News UK has confirmed controversial columnist Kelvin MacKenzie has left The Sun ''by mutual consent'' following weeks of speculation.

The former editor of the tabloid was rumoured to be getting the sack from the paper following his 14 April column in which he compared mixed raced Everton footballer Ross Barkley to a gorilla, as well as claiming the only people in Liverpool who earn the same as footballers are "drug dealers".

MacKenzie dismissed the outrage surrounding the column as "beyond parody", adding that he had "no idea of Ross Barkley's family background".

MacKenzie was the editor of the Sun when it ran the since dismissed ''The Truth'' coverage of the 1989 Hillsborough disaster in which 96 people died. It falsely claimed drunk Liverpool fans pick-pocketed and urinated on the dead and dying and attacked police attempting to give the kiss of life.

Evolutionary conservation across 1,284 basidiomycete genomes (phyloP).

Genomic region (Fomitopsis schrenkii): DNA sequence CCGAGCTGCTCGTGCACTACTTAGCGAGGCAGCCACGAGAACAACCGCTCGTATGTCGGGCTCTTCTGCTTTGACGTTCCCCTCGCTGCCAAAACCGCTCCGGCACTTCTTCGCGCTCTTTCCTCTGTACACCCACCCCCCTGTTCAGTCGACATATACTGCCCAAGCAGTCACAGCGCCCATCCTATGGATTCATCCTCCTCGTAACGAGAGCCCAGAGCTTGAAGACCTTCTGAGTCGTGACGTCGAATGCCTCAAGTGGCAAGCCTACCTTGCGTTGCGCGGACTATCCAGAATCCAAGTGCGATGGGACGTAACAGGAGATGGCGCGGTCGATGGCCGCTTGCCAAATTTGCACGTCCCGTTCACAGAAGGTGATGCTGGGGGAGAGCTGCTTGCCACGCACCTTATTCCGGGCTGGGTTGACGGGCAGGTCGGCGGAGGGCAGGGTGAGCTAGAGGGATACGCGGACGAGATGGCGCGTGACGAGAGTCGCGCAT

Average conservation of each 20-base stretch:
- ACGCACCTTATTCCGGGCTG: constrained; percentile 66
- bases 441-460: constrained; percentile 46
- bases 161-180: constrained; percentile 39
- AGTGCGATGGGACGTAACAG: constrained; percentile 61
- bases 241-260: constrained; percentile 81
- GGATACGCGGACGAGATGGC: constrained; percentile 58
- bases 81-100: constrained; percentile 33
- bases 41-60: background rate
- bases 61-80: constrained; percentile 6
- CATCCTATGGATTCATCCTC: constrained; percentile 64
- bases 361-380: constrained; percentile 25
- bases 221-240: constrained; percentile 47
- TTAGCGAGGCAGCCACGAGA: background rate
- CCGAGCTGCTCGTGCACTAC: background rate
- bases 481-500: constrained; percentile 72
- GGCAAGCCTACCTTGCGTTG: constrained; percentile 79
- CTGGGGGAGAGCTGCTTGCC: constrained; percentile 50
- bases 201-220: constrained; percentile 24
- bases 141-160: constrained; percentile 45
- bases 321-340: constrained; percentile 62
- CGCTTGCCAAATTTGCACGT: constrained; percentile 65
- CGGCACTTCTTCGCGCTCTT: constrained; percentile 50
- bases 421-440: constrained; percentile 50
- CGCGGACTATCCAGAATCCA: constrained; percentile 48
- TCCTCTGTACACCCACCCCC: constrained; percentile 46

The coverage led to a city-wide boycott of the paper in Liverpool which still exists to this day.

He has also come under criticism for a column asking why Channel 4 News allowed Fatima Manji to wear a hijab during a broadcast about the 2016 Nice terror attack, accusing the network of making a "religious statement".

He was also condemned for a interview with the New York times in which he said his ideal headline would be ''Jeremy Corbyn knifed to death by asylum seeker''. He later texted the journalist who conducted the interview, Katrin Bennhold, asking her to change what he said after realising the comments were in "poor taste" in the wake of the murder of fellow Labour MP Jo Cox.

A News UK spokesperson said: "Further to our statement on 15 April that Kelvin MacKenzie's services as a columnist for The Sun were suspended, we can confirm that Mr MacKenzie's column will not return to The Sun and his contract with News Group Newspapers has been terminated by mutual consent."

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Kelvin MacKenzie has a history of controversial moments Reuters